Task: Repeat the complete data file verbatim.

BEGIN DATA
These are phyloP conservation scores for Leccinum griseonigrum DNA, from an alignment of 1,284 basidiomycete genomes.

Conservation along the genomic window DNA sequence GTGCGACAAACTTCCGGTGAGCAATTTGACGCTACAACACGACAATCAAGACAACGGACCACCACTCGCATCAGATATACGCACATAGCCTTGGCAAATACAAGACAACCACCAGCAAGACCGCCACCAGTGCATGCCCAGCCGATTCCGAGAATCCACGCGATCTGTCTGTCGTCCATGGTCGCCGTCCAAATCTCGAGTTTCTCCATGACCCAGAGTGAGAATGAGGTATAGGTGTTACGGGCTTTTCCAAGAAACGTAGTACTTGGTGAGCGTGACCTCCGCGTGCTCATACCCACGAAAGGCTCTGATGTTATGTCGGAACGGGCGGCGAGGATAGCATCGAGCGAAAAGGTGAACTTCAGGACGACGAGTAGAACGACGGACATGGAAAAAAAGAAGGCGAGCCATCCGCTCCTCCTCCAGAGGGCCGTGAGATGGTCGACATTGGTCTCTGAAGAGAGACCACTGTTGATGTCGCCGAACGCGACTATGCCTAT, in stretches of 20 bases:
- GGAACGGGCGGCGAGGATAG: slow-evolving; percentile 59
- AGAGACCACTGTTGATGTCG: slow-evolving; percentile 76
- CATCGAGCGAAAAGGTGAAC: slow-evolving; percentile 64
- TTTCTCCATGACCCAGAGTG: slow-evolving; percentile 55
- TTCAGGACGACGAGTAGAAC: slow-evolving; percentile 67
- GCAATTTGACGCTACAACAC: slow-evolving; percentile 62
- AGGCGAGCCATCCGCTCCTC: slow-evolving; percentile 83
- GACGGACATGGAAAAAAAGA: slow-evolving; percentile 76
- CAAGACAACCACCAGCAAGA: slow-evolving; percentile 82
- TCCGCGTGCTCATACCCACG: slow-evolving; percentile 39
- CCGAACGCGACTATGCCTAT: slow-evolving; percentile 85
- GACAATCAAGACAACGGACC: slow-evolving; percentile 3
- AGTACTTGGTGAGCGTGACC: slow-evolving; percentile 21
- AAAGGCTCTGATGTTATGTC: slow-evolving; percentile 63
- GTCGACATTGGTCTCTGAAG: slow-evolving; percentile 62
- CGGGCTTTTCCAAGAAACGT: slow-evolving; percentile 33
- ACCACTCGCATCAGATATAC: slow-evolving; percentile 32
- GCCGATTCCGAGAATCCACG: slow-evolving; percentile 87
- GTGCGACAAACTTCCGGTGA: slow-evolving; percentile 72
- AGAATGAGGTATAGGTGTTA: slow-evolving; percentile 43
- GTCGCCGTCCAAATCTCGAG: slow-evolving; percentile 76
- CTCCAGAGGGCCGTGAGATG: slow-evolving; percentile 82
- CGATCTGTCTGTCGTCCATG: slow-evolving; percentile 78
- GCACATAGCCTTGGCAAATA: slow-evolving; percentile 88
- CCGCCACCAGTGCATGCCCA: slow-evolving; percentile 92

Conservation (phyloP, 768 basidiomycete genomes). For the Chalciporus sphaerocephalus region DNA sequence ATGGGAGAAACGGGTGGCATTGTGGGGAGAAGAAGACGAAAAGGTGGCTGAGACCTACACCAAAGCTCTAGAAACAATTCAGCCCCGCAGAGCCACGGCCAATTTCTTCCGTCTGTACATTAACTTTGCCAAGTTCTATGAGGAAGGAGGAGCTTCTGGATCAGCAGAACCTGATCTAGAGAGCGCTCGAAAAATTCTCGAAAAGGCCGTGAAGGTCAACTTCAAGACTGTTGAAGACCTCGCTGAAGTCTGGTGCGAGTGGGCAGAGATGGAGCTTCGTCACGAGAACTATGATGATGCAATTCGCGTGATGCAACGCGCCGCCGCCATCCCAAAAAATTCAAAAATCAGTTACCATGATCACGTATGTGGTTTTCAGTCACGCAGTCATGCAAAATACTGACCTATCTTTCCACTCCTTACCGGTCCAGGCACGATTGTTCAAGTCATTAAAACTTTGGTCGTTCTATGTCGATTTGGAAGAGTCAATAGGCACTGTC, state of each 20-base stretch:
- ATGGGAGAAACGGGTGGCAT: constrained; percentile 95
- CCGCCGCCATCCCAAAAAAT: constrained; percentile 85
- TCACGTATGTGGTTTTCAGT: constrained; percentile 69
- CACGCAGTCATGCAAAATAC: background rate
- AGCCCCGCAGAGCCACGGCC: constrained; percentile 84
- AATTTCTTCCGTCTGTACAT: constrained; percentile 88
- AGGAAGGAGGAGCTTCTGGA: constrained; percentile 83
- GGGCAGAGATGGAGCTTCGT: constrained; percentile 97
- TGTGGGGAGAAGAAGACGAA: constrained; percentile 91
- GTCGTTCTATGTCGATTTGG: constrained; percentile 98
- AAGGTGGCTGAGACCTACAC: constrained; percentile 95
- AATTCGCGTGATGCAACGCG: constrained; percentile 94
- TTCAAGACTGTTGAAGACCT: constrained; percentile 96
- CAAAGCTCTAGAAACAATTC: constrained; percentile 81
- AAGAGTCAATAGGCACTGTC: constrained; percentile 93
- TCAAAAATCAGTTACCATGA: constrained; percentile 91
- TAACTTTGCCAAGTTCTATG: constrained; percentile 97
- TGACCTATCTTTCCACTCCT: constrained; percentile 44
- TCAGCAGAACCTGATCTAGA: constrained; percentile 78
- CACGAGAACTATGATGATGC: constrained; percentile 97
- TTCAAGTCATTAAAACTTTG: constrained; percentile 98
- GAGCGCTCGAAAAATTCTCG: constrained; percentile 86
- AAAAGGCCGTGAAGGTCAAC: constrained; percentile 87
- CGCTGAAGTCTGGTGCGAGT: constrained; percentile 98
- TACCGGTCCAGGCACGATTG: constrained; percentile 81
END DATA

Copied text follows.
These are phyloP conservation scores for Leccinum griseonigrum DNA, from an alignment of 1,284 basidiomycete genomes.

Conservation along the genomic window DNA sequence GTGCGACAAACTTCCGGTGAGCAATTTGACGCTACAACACGACAATCAAGACAACGGACCACCACTCGCATCAGATATACGCACATAGCCTTGGCAAATACAAGACAACCACCAGCAAGACCGCCACCAGTGCATGCCCAGCCGATTCCGAGAATCCACGCGATCTGTCTGTCGTCCATGGTCGCCGTCCAAATCTCGAGTTTCTCCATGACCCAGAGTGAGAATGAGGTATAGGTGTTACGGGCTTTTCCAAGAAACGTAGTACTTGGTGAGCGTGACCTCCGCGTGCTCATACCCACGAAAGGCTCTGATGTTATGTCGGAACGGGCGGCGAGGATAGCATCGAGCGAAAAGGTGAACTTCAGGACGACGAGTAGAACGACGGACATGGAAAAAAAGAAGGCGAGCCATCCGCTCCTCCTCCAGAGGGCCGTGAGATGGTCGACATTGGTCTCTGAAGAGAGACCACTGTTGATGTCGCCGAACGCGACTATGCCTAT, in stretches of 20 bases:
- GGAACGGGCGGCGAGGATAG: slow-evolving; percentile 59
- AGAGACCACTGTTGATGTCG: slow-evolving; percentile 76
- CATCGAGCGAAAAGGTGAAC: slow-evolving; percentile 64
- TTTCTCCATGACCCAGAGTG: slow-evolving; percentile 55
- TTCAGGACGACGAGTAGAAC: slow-evolving; percentile 67
- GCAATTTGACGCTACAACAC: slow-evolving; percentile 62
- AGGCGAGCCATCCGCTCCTC: slow-evolving; percentile 83
- GACGGACATGGAAAAAAAGA: slow-evolving; percentile 76
- CAAGACAACCACCAGCAAGA: slow-evolving; percentile 82
- TCCGCGTGCTCATACCCACG: slow-evolving; percentile 39
- CCGAACGCGACTATGCCTAT: slow-evolving; percentile 85
- GACAATCAAGACAACGGACC: slow-evolving; percentile 3
- AGTACTTGGTGAGCGTGACC: slow-evolving; percentile 21
- AAAGGCTCTGATGTTATGTC: slow-evolving; percentile 63
- GTCGACATTGGTCTCTGAAG: slow-evolving; percentile 62
- CGGGCTTTTCCAAGAAACGT: slow-evolving; percentile 33
- ACCACTCGCATCAGATATAC: slow-evolving; percentile 32
- GCCGATTCCGAGAATCCACG: slow-evolving; percentile 87
- GTGCGACAAACTTCCGGTGA: slow-evolving; percentile 72
- AGAATGAGGTATAGGTGTTA: slow-evolving; percentile 43
- GTCGCCGTCCAAATCTCGAG: slow-evolving; percentile 76
- CTCCAGAGGGCCGTGAGATG: slow-evolving; percentile 82
- CGATCTGTCTGTCGTCCATG: slow-evolving; percentile 78
- GCACATAGCCTTGGCAAATA: slow-evolving; percentile 88
- CCGCCACCAGTGCATGCCCA: slow-evolving; percentile 92

Conservation (phyloP, 768 basidiomycete genomes). For the Chalciporus sphaerocephalus region DNA sequence ATGGGAGAAACGGGTGGCATTGTGGGGAGAAGAAGACGAAAAGGTGGCTGAGACCTACACCAAAGCTCTAGAAACAATTCAGCCCCGCAGAGCCACGGCCAATTTCTTCCGTCTGTACATTAACTTTGCCAAGTTCTATGAGGAAGGAGGAGCTTCTGGATCAGCAGAACCTGATCTAGAGAGCGCTCGAAAAATTCTCGAAAAGGCCGTGAAGGTCAACTTCAAGACTGTTGAAGACCTCGCTGAAGTCTGGTGCGAGTGGGCAGAGATGGAGCTTCGTCACGAGAACTATGATGATGCAATTCGCGTGATGCAACGCGCCGCCGCCATCCCAAAAAATTCAAAAATCAGTTACCATGATCACGTATGTGGTTTTCAGTCACGCAGTCATGCAAAATACTGACCTATCTTTCCACTCCTTACCGGTCCAGGCACGATTGTTCAAGTCATTAAAACTTTGGTCGTTCTATGTCGATTTGGAAGAGTCAATAGGCACTGTC, state of each 20-base stretch:
- ATGGGAGAAACGGGTGGCAT: constrained; percentile 95
- CCGCCGCCATCCCAAAAAAT: constrained; percentile 85
- TCACGTATGTGGTTTTCAGT: constrained; percentile 69
- CACGCAGTCATGCAAAATAC: background rate
- AGCCCCGCAGAGCCACGGCC: constrained; percentile 84
- AATTTCTTCCGTCTGTACAT: constrained; percentile 88
- AGGAAGGAGGAGCTTCTGGA: constrained; percentile 83
- GGGCAGAGATGGAGCTTCGT: constrained; percentile 97
- TGTGGGGAGAAGAAGACGAA: constrained; percentile 91
- GTCGTTCTATGTCGATTTGG: constrained; percentile 98
- AAGGTGGCTGAGACCTACAC: constrained; percentile 95
- AATTCGCGTGATGCAACGCG: constrained; percentile 94
- TTCAAGACTGTTGAAGACCT: constrained; percentile 96
- CAAAGCTCTAGAAACAATTC: constrained; percentile 81
- AAGAGTCAATAGGCACTGTC: constrained; percentile 93
- TCAAAAATCAGTTACCATGA: constrained; percentile 91
- TAACTTTGCCAAGTTCTATG: constrained; percentile 97
- TGACCTATCTTTCCACTCCT: constrained; percentile 44
- TCAGCAGAACCTGATCTAGA: constrained; percentile 78
- CACGAGAACTATGATGATGC: constrained; percentile 97
- TTCAAGTCATTAAAACTTTG: constrained; percentile 98
- GAGCGCTCGAAAAATTCTCG: constrained; percentile 86
- AAAAGGCCGTGAAGGTCAAC: constrained; percentile 87
- CGCTGAAGTCTGGTGCGAGT: constrained; percentile 98
- TACCGGTCCAGGCACGATTG: constrained; percentile 81